Injunctions in divorce, cohabitation or civil partnership are often temporary and have time limits, but this can still give enough time for the situation to calm down.
The majority of injunctions in divorce order a person to not harass or pester the other, or to communicate in any way, and forbid them from going near certain people or places. In some circumstances where there are proper grounds, one person can be ordered to leave the matrimonial home (or the home of a co-habiting couple), and if there is a risk of violence, the power of arrest can be attached to the injunction.
The power of arrest is only attached to an injunction in certain circumstances and the order is then registered with the local police station. When a police officer believes that an injunction of this kind has been breached he may arrest the offender and keep him in custody until he is seen by a Judge. Actual imprisonment is uncommon with injunctions in divorce, cohabitation or civil partnership cases but often the injunction itself can lead to a cooling down of a situation.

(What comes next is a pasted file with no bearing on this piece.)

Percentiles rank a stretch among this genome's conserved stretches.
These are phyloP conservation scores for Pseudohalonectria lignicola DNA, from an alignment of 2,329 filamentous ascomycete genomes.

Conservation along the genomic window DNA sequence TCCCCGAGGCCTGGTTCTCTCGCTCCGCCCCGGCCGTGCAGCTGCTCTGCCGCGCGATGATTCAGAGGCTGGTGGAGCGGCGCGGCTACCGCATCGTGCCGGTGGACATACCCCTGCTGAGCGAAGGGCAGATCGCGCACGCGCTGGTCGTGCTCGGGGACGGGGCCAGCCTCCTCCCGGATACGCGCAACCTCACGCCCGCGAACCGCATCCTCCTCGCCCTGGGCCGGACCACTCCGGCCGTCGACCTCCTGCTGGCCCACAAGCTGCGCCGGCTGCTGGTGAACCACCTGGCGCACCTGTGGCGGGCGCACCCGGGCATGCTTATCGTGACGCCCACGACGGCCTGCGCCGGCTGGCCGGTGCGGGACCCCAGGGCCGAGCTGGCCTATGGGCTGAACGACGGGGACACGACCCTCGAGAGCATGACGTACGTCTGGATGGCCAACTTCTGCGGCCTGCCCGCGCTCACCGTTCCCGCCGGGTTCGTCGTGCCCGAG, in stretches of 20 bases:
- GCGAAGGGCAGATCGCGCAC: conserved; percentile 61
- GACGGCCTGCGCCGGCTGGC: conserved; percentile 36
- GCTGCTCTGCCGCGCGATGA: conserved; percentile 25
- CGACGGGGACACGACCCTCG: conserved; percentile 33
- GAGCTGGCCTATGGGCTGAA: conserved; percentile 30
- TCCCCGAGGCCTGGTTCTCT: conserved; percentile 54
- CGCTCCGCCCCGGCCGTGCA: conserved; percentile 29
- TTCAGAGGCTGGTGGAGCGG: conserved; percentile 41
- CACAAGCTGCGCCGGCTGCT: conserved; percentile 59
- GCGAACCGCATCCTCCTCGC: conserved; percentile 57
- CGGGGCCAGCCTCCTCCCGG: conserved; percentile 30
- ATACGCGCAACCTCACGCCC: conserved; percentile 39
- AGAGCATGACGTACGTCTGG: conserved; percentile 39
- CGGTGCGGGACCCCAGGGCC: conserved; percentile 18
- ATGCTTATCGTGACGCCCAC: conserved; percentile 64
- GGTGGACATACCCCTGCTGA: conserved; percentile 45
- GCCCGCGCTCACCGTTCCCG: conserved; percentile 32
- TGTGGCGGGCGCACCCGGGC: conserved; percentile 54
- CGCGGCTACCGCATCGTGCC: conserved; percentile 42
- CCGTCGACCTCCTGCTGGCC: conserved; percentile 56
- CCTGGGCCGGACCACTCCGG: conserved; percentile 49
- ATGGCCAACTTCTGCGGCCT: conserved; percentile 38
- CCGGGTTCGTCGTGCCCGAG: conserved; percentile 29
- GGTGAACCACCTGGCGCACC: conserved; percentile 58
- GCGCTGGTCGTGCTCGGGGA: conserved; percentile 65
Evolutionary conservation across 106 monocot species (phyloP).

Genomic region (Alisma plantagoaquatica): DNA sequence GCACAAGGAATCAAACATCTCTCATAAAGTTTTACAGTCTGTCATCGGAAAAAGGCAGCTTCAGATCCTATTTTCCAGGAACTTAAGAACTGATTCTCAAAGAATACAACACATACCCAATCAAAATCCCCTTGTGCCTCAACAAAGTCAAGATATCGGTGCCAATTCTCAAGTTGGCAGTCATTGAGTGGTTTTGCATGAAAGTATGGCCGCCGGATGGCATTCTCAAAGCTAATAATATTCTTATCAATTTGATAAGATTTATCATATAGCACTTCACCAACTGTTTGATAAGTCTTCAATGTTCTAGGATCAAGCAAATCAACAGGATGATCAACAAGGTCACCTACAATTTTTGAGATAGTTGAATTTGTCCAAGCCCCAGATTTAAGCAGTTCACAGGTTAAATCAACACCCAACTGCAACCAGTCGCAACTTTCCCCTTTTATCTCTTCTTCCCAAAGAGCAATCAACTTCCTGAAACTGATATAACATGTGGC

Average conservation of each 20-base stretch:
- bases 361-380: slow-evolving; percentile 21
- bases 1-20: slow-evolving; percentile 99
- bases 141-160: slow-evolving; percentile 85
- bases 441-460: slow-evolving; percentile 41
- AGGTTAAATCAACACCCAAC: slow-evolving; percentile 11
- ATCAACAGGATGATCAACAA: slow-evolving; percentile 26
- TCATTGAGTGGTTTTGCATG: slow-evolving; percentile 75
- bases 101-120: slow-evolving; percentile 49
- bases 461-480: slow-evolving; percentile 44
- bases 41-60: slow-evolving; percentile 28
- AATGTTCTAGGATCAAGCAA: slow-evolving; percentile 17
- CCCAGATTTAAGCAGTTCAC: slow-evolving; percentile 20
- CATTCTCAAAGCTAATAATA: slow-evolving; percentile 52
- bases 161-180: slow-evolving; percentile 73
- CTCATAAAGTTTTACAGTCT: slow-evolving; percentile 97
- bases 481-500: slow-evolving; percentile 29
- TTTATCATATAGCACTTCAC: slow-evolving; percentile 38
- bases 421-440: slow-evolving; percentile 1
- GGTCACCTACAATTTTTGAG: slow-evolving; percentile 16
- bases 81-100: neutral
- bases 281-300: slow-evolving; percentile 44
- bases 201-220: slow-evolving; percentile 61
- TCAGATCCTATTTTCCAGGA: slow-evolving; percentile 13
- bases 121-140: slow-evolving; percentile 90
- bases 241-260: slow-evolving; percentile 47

Most couples resolve conflicts without needing to get an injunction, and they should always be seen as a last resort. However if your situation has escalated to the point where there is no other option an injunction might be worthwhile.
Injunctions in divorce, cohabitation or civil partnership are often granted quickly under proper circumstances so if you would like legal advice call our expert legal team on 0800 298 9690 or fill in the Get in Touch form to the right of this screen.